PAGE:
Political correctness, as opposed to good manners, reflects a worrying propensity to turn to and give over to authorities things we should develop the capacity to deal with ourselves. I have written about this several times before but the disease is still with us: https://wcoats.wordpress.com/2015/11/11/what-is-wrong-with-pc/

What is wrong with PC?

Almost five years ago I wrote about political correctness (PC, politeness and caondor): https://wcoats.wordpress.com/2011/01/11/pc-politeness-and-candor/. In short, I said that what would normally be considered “good manners,” — values and behavior of free individuals– was becoming a stifling imposition of expected behavior by various authorities, another manifestation of the nanny state. Given our laudable propensity to generally rebalance excesses in one direction or another, I assumed that PC would be fading by now.

In 1964 at the University of California at Berkeley, I participated with other students from the far left to the right (University Conservatives and Young Republicans– we didn’t have far right students at Berkeley) in demonstrations AGAINST the University administration’s efforts to limit our freedom of speech. This was the famous Free Speech Movement. Thus I am shocked to read that today’s students are demanding restrictions on speech by the authorities. What is going on here?

On November 9 the WSJ reported that: “On Oct. 28 Yale Dean Burgwell Howard and Yale’s Intercultural Affairs Committee blasted out an email advising students against ‘culturally unaware’ Halloween costumes, with self-help questions such as: ‘If this costume is meant to be historical, does it further misinformation or historical and cultural inaccuracies?’ Watch out for insensitivity toward ‘religious beliefs, Native American/Indigenous people, Socio-economic strata, Asians, Hispanic/Latino, Women, Muslims, etc.’ In short, everyone.

“Who knew Yale still employed anyone willing to doubt the costume wardens? But in response to the dean’s email, lecturer in early childhood education Erika Christakis mused to the student residential community she oversees with her husband, Nicholas, a Yale sociologist and physician: ‘I don’t wish to trivialize genuine concerns,’ but she wondered if colleges had morphed into ‘places of censure and prohibition.’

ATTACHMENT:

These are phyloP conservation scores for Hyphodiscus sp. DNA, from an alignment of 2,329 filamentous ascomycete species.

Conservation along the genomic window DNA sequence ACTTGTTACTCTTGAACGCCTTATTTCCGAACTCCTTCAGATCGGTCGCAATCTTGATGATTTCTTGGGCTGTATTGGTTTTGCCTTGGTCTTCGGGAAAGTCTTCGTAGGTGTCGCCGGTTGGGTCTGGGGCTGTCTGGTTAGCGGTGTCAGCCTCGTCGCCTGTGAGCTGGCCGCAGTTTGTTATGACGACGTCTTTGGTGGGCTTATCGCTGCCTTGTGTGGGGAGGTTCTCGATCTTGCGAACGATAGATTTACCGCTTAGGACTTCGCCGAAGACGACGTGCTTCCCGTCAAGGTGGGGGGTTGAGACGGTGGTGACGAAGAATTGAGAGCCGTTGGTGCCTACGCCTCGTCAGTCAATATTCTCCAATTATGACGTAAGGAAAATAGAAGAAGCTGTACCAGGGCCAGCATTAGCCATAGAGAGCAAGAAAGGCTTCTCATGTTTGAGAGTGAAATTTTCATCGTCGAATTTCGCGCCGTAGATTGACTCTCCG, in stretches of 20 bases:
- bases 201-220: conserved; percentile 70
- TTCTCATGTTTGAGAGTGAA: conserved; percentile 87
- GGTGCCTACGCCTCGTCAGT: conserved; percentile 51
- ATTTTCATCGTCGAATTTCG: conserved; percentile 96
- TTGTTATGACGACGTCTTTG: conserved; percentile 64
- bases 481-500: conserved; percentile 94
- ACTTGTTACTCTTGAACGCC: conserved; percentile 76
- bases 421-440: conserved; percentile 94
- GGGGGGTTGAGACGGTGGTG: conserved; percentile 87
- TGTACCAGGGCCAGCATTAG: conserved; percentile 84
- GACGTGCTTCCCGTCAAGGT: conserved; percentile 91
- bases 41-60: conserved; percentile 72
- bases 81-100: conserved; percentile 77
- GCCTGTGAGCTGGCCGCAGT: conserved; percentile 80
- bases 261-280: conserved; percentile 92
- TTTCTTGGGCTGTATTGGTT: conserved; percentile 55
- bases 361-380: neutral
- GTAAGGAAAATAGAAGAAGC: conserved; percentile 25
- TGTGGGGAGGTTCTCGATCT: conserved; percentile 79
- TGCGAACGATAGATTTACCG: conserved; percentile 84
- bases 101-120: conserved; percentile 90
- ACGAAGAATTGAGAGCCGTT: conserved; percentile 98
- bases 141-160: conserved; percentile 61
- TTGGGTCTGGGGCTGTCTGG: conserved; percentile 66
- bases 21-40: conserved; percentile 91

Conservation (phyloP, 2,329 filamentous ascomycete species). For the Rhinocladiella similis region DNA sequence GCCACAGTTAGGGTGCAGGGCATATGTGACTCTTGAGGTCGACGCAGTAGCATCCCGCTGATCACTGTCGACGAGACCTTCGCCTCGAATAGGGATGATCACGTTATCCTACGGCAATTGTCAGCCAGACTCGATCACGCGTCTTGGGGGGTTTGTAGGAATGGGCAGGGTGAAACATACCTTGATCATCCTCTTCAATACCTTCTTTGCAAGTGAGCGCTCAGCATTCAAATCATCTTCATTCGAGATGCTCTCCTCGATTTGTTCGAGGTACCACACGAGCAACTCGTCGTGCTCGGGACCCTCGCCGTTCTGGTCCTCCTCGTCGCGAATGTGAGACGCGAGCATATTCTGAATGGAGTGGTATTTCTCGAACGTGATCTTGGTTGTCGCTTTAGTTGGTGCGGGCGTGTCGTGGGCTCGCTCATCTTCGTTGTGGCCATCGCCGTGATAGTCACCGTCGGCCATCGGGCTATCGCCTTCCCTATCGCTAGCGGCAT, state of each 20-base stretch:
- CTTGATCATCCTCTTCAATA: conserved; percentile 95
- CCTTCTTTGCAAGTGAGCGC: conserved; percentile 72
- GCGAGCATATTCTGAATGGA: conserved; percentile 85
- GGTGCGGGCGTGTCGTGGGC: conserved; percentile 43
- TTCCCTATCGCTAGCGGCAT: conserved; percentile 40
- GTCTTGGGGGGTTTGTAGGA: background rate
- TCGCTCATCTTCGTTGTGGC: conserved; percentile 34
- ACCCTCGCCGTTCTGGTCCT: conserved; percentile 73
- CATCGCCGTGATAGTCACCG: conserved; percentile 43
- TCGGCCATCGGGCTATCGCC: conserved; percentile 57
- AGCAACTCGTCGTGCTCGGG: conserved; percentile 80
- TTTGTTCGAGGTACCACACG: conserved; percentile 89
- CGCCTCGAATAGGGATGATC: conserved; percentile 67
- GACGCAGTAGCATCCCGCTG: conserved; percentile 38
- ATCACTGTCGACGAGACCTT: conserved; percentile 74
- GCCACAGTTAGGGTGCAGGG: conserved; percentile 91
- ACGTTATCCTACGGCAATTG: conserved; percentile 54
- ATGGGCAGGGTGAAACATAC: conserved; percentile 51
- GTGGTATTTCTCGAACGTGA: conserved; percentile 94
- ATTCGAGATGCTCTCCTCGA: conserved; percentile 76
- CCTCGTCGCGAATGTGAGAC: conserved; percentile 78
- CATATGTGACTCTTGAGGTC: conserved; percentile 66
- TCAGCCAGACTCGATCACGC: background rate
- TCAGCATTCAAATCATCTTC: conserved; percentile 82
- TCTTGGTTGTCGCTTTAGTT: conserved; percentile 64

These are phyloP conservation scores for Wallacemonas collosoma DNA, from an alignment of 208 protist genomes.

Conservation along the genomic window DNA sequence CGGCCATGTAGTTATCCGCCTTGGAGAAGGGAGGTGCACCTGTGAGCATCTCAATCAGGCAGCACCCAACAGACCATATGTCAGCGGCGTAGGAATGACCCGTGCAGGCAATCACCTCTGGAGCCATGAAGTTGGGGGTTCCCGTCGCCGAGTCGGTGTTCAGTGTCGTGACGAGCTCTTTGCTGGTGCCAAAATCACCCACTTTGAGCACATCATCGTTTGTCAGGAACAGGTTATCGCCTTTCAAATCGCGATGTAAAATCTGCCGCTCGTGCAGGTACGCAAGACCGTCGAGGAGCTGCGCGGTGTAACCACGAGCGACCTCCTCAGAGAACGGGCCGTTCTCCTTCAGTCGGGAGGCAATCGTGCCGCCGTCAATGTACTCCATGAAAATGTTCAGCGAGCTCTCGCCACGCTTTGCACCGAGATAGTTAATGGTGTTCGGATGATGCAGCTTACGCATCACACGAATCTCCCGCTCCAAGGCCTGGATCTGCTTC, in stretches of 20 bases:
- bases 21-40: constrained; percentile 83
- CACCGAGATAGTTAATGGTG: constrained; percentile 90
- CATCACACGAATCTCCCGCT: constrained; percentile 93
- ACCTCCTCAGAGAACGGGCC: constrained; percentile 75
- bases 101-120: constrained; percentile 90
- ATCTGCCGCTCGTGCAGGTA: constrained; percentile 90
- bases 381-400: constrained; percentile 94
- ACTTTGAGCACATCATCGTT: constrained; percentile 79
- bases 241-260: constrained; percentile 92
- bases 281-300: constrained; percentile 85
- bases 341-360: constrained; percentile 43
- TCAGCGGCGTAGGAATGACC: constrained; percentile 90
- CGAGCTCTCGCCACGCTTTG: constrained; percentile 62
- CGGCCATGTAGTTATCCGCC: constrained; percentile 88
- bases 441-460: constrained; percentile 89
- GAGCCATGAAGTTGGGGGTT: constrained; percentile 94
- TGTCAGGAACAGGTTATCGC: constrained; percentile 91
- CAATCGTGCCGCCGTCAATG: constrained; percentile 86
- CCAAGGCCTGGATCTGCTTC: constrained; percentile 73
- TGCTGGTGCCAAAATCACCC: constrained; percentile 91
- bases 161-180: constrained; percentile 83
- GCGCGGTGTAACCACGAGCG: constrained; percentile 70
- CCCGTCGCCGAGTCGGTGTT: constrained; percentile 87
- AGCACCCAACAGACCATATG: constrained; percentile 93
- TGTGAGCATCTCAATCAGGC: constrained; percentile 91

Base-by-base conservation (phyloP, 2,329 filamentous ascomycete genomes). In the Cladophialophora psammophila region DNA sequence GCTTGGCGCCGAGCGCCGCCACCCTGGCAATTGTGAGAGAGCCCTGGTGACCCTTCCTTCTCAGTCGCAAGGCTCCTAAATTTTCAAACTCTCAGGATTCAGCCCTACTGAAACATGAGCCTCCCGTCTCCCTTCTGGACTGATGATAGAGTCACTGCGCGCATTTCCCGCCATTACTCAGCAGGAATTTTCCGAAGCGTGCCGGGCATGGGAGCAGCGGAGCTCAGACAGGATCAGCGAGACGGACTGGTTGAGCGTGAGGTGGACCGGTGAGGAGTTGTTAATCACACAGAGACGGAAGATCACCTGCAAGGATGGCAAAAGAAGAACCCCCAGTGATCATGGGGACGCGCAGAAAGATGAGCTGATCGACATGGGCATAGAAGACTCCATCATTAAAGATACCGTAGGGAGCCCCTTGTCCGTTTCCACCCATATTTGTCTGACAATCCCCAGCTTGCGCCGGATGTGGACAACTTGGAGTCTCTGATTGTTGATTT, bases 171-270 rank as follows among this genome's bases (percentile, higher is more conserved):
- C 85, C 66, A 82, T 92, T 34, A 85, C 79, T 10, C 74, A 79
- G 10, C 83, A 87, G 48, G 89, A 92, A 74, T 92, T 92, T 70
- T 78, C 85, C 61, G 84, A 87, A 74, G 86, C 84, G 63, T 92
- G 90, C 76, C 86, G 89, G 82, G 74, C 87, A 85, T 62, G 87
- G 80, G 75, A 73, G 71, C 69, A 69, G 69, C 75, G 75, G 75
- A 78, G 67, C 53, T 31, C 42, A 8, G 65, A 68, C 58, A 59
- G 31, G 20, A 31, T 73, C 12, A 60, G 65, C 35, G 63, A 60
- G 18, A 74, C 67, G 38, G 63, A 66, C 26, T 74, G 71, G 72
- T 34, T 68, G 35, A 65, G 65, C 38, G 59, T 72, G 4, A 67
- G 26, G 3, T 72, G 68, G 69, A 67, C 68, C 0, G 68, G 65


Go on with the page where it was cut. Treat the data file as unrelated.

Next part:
“And: Nicholas says, ‘if you don’t like a costume someone is wearing, look away, or tell them you are offended. Talk to each other. Free speech and the ability to tolerate offence are the hallmarks of a free and open society.’

“Some 750 Yale students, faculty, alumni and others signed a letter saying Ms. Christakis’s ‘jarring’ email served to ‘further degrade marginalized people,’ as though someone with a Yale degree could be marginalized in America” Read the whole sickening story: http://www.wsj.com/articles/yales-little-robespierres-1447115476

It is hard for me to grasp that some Universities now carve out limited spaces within which students may freely express their opinions on controversial issues. Charles Murray’s reaction resonates with me: “Safe space. That’s the POINT of a university. To be a safe space for intellectual freedom in a world largely hostile to that concept.” FACEBOOK, Nov 10, 2015.

It is a good thing that today’s students are more sensitive to bad behavior among their peers and hopefully better behaved themselves. However, the swing from students demonstrating to defend free speech to students demonstrating to restrict it represents, in my view (as correctly noted by the brave Mr. Christakis in the above article) a swing from each or our personal responsibilities to exhibit, defend and promote good manners to a wide ranging state—big brother—to oversee and enforce all that in its wisdom we should believe and do. We will be a weaker and more subservient country as a result.